For how can politics fix a broken young woman, torn apart by the tug of war inside of her between the influences of her Islamist milieu and her desire to follow the dictates of her heart, her mind and her conscience? And how can politics fix a distraught 40-something woman who still cannot shake off enduring parental dabbling in her life, and who does not feel empowered enough to relinquish the benefits that come along with that?
Indeed, I am referring to actual cases here and indeed they are ongoing and concern friends of ours. This situation has served to put my entire activities over the last few months into a rather different perspective and reminded me of my actual activist passions. It also coincided with the headway we are currently making with regards to the re-launching of the Tharwa Project. Indeed, the original site has already been reactivated, albeit some snags regarding the design still need to be fixed. The Arabic site should be coming out by month-end. The Tharwa Community has also been revamped and some of the blogs have already been launched, including Sawt, Virtual Syria, Tharwalizations and Taqaseem. The rest will follow in the next few days.
So, and while my private energies have always tended to focus more on Tharwa than any other thing, soon my public activities will once again shift back in this direction as well. Now, this might sound strange considering the public commitment I have recently made to the Front. But frankly, the only way I can continue with my involvement in oppositional politics is for me to create this kind of necessary private and public balance. I am not a politician, and the only reason I got invovled in politics is to help create the necessary space that we would allow us to takcle the issues I most care about.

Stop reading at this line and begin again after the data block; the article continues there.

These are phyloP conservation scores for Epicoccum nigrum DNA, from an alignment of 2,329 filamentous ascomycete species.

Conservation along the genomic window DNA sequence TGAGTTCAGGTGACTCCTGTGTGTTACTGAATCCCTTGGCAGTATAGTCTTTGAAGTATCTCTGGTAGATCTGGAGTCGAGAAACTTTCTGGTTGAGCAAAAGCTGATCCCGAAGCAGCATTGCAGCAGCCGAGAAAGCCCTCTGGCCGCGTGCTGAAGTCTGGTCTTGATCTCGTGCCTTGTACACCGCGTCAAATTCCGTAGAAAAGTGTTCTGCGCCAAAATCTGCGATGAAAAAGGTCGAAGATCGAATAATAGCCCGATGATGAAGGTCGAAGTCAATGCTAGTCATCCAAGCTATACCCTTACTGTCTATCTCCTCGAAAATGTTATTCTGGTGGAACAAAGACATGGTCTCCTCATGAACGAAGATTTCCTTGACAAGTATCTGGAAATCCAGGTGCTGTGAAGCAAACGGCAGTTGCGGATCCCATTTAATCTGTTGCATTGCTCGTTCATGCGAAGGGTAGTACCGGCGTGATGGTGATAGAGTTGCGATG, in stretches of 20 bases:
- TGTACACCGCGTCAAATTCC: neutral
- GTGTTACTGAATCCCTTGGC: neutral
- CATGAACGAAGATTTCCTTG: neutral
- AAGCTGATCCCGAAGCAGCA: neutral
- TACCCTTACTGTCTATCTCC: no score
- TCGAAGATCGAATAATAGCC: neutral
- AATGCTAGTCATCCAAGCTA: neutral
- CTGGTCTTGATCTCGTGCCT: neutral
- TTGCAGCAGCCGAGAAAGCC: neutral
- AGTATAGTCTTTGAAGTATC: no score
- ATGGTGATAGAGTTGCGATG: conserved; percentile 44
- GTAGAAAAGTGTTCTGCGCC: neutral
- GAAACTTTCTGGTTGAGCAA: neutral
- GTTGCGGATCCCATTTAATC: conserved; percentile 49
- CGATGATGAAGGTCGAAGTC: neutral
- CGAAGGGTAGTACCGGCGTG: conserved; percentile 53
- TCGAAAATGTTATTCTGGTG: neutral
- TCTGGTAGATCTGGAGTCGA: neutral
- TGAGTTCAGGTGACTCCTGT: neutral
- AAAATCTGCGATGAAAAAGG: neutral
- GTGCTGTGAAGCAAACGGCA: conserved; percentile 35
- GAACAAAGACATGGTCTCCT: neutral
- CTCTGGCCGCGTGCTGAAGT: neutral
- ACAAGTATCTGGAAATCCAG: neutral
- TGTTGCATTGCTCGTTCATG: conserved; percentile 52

Had the Assads not been so control-freaks, I’d still be in Syria doing just that, joined by so many others. But the problem with our rulers is that they cannot imagine the world without them being in control of it, even if this situation is not destined to be a reality for decades to come. They simply cannot reconcile themselves to the eventuality of passing away from the scene, no matter how gracefully. This is probably why they have to be made to pass away literally.
At their heart of heart, the people of Syria realize the necessity of this, but they are not ready to own up to it. But they will get there eventually, and when they do, someone should be ready to manage the consequences of their outburst.